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Taking advantage of networking opportunities

08 October 2019

Networking generates work. A strong portfolio and a string of regular interesting projects is generally not the result of mere talent alone, it comes from making oneself known to potential clients and building up a profile.

While few people, if any, consider themselves ‘natural’ networkers, it is nothing to be scared of – it is not solely the domain of the extrovert. A better way of looking at it, suggests Leanne Tritton, managing director of property and architecture PR consultant ING, is simply making use of personal connections to get more work.

Tritton points to one client who was able to trace most of their projects to contacts originally made on a ‘Cycle to Cannes’ ride to MIPIM. One connection can lead to another; even a conversation that does not directly lead to a client can lead to a useful referral.

“It is interesting that practices often believe they can delegate marketing and the making of connections to someone else, especially as many small practices don’t have a marketing budget,” she observes. While she acknowledges that practices are pressed for time, networking remains the cost-effective way for a small practice to make the contacts that will win work.

There are plenty of events across the UK for architects to profit from. In London there are events organised by RIBA London and New London Architecture, and property-led forums such as MIPIM London.

The RIBA regions promote busy programmes of talks, awards, building visits, and cross-industry events at regional and local branch level.

“There is so much going on in the regions,” enthuses Christine Cavanagh, Director of RIBA Yorkshire. Regional and local branch activities are a great way of networking with other practices – and a way of discussing potential collaborations. But the primary objective in the regions, Cavanagh suggests, is to bring members platforms to engage with the wider built environment.

“Our events attract developers, public sector clients, suppliers, and other professions. Some events might be hosted jointly by contractors, engineers or the RICS. It is all cross-industry and there are opportunities for networking everywhere.”

It is a similar in the West Midlands Region, where the agenda is driven by hot development topics: HS2, the Commonwealth Games, and the current high-rise development phenomenon in Birmingham are some current concerns.

“We recognised long ago that architects do not only want to talk to other architects,” explains Debbie Walsh, Director of RIBA West Midlands. “Our development-focused events are always free, pan-professional, and open to the construction and development sectors. There is generally a senior level audience to network with.”

Thinking of networking as solely the preserve of extroverted marketeers is counter-productive. It is simply using connections to find more work. © Carla Gowlett

Walsh makes the point that participating in local RIBA events can be a good way for young architects to hone their networking skills in advance of client conversations they will be hoping to have in the future.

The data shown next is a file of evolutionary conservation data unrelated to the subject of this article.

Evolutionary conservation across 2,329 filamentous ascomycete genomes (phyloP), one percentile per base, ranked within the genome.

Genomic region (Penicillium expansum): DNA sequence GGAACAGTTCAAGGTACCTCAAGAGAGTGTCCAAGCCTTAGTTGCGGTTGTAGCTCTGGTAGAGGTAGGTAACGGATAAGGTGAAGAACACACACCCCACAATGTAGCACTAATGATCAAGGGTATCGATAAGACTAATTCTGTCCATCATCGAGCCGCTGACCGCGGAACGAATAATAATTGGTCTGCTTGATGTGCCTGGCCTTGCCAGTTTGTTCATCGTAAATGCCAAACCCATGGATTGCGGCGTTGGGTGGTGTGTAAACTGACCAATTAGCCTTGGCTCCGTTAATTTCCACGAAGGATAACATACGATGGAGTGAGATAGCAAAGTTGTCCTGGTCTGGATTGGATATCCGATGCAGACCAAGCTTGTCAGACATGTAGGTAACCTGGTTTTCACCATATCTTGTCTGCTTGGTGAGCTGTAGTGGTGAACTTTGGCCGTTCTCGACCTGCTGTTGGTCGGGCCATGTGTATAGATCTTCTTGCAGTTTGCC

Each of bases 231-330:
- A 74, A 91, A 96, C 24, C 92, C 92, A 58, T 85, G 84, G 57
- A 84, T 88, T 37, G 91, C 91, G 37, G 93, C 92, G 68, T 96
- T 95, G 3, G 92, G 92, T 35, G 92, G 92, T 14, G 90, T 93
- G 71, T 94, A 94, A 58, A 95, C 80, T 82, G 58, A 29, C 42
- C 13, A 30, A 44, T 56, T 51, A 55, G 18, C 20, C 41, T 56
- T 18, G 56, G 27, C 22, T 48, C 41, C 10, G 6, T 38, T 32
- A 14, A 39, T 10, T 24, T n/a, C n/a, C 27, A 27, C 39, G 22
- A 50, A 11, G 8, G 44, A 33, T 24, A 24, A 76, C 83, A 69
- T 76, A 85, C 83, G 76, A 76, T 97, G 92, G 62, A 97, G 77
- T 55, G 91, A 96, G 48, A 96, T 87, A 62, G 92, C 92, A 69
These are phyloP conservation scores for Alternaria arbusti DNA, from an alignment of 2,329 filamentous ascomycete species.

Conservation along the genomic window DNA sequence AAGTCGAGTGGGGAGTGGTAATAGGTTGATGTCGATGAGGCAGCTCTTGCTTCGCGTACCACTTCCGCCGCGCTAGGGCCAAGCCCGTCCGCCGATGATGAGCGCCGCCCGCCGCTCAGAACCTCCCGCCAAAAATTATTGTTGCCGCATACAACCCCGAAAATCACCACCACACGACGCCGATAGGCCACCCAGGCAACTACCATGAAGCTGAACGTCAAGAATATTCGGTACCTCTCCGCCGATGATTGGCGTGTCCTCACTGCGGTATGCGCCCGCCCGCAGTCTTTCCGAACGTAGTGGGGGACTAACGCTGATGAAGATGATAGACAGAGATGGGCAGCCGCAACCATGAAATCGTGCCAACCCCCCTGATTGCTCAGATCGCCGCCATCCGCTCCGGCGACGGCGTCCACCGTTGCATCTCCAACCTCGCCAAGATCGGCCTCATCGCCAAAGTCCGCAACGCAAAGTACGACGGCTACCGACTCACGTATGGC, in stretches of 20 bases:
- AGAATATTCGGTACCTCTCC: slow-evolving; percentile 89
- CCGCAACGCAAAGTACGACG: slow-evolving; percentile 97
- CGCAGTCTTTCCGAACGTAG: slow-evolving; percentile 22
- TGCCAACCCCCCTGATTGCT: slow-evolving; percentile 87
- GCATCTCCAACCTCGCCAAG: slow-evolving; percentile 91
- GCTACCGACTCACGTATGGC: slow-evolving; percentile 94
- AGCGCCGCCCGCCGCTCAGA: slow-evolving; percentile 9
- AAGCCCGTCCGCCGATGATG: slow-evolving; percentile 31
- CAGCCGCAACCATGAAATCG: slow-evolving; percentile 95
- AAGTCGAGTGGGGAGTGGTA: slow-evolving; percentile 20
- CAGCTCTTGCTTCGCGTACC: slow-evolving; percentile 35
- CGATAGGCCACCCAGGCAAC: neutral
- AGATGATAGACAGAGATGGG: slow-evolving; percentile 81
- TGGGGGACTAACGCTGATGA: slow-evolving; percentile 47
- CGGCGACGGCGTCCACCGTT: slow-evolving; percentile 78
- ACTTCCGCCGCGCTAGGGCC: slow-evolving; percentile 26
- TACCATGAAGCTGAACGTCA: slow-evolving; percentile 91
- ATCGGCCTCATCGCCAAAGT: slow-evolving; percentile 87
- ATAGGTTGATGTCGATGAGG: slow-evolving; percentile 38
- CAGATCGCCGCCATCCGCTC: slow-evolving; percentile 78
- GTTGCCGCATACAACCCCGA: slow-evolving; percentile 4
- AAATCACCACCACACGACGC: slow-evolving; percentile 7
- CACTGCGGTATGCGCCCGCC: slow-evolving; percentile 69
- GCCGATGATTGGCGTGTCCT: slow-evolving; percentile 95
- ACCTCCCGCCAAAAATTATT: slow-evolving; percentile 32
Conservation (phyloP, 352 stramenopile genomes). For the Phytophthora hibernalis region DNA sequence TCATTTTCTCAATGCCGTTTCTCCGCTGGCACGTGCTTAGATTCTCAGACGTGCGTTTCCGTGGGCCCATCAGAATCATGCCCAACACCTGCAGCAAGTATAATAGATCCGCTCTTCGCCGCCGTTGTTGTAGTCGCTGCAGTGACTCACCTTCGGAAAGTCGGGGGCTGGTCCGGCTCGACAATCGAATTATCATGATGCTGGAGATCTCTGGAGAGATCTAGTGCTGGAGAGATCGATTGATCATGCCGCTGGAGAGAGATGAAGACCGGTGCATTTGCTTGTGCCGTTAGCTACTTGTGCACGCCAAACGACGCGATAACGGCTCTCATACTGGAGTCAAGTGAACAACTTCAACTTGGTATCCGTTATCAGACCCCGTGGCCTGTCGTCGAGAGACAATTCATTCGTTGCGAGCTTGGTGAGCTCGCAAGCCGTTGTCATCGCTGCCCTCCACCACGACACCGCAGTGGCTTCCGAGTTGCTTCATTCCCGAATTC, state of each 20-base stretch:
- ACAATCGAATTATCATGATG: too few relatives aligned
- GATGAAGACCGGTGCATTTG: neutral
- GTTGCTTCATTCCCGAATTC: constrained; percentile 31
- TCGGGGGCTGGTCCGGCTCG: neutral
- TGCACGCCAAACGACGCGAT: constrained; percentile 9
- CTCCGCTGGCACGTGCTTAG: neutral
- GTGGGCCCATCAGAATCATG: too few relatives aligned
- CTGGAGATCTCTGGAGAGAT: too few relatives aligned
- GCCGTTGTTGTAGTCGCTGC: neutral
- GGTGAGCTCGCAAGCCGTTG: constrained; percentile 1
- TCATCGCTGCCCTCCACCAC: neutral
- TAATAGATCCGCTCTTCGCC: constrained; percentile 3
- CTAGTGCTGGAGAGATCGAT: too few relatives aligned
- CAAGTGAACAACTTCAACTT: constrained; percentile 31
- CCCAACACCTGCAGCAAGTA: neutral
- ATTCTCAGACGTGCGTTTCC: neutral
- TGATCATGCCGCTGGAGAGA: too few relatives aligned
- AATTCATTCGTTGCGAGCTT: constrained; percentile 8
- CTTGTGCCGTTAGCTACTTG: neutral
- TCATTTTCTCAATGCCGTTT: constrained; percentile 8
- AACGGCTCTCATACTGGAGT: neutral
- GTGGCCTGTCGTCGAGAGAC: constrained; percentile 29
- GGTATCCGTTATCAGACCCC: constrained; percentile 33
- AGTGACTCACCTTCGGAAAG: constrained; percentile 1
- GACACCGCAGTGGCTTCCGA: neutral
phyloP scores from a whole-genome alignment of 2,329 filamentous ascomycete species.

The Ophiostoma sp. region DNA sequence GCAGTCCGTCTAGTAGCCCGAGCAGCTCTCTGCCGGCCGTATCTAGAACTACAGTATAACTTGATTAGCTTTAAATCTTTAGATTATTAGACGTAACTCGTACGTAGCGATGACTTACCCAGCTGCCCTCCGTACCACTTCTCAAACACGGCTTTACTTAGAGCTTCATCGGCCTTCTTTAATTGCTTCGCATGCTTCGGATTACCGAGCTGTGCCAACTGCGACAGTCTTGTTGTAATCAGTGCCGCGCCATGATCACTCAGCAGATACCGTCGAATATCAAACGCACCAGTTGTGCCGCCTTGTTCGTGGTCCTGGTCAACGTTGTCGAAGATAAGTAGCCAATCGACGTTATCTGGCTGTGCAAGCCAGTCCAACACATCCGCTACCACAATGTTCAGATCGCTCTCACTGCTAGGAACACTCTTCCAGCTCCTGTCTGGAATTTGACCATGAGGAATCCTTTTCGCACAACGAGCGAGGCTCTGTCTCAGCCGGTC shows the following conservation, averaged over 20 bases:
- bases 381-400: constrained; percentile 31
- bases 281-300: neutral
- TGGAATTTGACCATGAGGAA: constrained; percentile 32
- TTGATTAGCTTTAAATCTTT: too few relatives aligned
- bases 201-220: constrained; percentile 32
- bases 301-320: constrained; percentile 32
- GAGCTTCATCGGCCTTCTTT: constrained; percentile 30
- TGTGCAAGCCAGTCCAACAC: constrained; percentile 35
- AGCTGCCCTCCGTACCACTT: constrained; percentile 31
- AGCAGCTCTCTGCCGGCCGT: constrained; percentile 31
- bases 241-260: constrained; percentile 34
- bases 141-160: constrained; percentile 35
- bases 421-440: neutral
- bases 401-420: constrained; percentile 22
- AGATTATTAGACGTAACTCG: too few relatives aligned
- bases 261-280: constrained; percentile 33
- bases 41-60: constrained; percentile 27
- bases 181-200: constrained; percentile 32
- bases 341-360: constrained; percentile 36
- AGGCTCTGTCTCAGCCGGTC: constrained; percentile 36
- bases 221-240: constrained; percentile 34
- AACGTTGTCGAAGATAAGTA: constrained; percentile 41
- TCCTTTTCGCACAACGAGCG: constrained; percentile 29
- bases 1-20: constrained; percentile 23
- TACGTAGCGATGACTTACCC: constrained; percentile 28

The other side of the networking coin, Leanne Tritton points out, is being proactive and creating such platforms yourself. Many potential clients, especially first-timers, appreciate information on how the process of architecture works. Any presentations that a practice could make to reach out locally could pay dividends.

“Giving talks or organising a seminar on how to do things is another way of making connections,” she states. “Plug into any existing local business organisations, and tell them how you go about your projects and how you have found clients. And do your research, particularly if you have a particular niche such as conservation, that can be exploited.”

Use of social media should go hand in hand with your networking strategy, she urges: both for receiving alerts about events of interest and flagging up your own participation.

Twitter and Instagram are becoming almost universal in promoting any event, while Tritton recommends Pinterest for showing off specialisms and niche areas of interest. She is also, as you would expect, a great fan of LinkedIn.

“The great thing about LinkedIn is that nobody minds being sent invites. Everyone is in business and nobody is offended,” she affirms.

Leanne Tritton will be advising architects ‘How to network like a pro’ at Guerrilla Tactics 2019: Understanding the Development Mindset . The event takes place on November 5 2019 at the RIBA, 66 Portland Place, London, W1B 1AD.

Thanks to Leanne Tritton, Managing Director, ING Media; Christine Cavanagh, Director, RIBA Yorkshire; Debbie Walsh, Director, RIBA West Midlands.

Text by Neal Morris. This is a Professional Feature edited by the RIBA Practice team. Send us your feedback and ideas

RIBA Core Curriculum Topic: Business, clients and services
As part of the flexible RIBA CPD programme, Professional Features count as microlearning. See further information on the updated RIBA CPD Core Curriculum and on fulfilling your CPD requirements as an RIBA Chartered Member.

Posted on 8 October 2019.

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